Property price indices are different from the many other price indices you may come across.

 

In indices like the stock price indices, household income, rental index and core consumer index, the main component is cash or equity. Not much borrowing is involved.

 

Property Price Indices’ Components

 

Property price indices, however, are much more complex. They comprise two components. One is equity, similar to what is found in the other indices. The other is debt or borrowing, which can make up a large part of the index.

 

The debt component (mortgage in the case of property) doesn’t move very much. So while property prices may drop, mortgage costs will hardly move. And may very well increase.

 

This can be bad news for the property owner.

 

Statistics on mortgage loans show that people borrow between 40% to 50% of their home value. So if their home value falls while their borrowings remain about the same, their net wealth would have dropped a lot.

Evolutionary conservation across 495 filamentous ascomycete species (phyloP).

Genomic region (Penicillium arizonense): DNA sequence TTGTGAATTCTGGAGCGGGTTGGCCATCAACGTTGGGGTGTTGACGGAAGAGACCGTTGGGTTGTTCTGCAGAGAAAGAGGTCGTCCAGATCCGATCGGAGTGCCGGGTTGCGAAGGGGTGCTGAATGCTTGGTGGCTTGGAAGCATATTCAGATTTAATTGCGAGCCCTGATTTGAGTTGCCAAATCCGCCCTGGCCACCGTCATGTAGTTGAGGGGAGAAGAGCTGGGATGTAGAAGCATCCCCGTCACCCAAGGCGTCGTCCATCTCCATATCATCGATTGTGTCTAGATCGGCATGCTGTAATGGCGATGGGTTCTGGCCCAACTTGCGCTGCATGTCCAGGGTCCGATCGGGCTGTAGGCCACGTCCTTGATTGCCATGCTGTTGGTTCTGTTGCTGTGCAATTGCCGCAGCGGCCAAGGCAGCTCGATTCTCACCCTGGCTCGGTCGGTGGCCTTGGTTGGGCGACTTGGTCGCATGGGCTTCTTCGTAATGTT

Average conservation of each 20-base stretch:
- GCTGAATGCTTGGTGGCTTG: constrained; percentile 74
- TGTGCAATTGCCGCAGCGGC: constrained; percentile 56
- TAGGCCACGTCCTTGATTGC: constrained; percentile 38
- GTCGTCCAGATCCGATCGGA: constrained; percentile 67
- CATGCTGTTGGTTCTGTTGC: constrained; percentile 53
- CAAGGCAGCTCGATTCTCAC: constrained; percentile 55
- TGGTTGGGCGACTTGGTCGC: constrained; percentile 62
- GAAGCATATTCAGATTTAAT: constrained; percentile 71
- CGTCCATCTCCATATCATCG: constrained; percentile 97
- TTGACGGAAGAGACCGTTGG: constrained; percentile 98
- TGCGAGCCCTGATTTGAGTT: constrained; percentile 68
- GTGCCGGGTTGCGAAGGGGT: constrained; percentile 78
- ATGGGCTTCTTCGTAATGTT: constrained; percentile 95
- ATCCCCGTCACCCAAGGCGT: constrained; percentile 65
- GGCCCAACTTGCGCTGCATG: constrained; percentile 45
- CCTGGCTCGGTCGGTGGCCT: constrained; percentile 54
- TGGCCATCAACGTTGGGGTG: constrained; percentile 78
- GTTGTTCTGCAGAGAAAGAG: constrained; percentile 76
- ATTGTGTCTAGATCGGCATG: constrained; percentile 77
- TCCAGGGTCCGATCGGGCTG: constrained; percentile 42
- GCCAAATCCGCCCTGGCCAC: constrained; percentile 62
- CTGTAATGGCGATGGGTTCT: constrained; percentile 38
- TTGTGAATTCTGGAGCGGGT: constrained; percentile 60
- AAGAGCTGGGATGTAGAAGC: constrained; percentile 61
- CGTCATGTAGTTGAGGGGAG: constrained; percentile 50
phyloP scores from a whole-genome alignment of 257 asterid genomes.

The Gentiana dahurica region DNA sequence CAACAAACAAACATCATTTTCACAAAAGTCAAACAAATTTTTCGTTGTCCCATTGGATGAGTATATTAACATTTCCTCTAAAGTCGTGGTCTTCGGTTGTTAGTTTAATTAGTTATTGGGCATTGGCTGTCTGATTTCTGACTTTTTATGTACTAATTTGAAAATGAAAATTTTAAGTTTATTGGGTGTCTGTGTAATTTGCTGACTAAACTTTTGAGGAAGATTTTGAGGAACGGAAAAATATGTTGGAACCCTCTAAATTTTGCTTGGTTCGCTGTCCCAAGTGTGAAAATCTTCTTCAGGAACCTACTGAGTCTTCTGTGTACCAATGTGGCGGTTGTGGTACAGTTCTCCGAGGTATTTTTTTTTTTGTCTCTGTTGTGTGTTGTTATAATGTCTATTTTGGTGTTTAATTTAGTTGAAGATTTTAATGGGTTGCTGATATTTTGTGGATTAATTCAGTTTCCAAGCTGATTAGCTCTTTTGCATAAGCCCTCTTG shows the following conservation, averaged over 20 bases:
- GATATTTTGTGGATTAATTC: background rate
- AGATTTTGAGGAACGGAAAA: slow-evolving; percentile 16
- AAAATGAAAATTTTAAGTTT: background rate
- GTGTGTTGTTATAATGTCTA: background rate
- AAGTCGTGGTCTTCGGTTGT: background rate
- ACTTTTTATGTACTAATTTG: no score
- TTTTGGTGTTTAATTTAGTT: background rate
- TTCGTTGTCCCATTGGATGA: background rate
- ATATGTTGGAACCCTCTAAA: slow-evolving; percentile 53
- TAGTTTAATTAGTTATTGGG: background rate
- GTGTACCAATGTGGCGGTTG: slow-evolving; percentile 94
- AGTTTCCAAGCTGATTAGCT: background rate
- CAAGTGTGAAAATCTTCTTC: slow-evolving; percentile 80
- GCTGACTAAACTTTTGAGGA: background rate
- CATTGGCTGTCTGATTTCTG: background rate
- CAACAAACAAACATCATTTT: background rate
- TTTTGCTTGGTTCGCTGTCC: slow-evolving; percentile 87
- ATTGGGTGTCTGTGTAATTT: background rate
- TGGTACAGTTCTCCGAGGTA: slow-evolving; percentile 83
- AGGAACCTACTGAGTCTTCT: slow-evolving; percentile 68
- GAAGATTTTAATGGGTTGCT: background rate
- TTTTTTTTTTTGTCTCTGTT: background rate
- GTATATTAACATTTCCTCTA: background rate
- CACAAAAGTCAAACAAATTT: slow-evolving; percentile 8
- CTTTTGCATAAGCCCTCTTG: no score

Your Property’s Value

 

And if you have put down less cash in your home, more of your property’s value would have vanished when prices drop.

 

After the market’s peak in 2013’s third quarter, the URA PPI dropped by 7.8%. If your Loan to Value is 42.5%, your equity prices would have come down by 7.8%. But if your Loan to Value is 80%, your equity prices would have plunged by 39%!

 

This is the case for those who bought properties recently just before the TDSR.

 

With LTVs of between 50% and 80%, and an almost new loan, their equity would have fallen by 30% to 75%.

 

So when you study property price indices, it is this real drop in equity that should be taken into consideration, not the property price alone.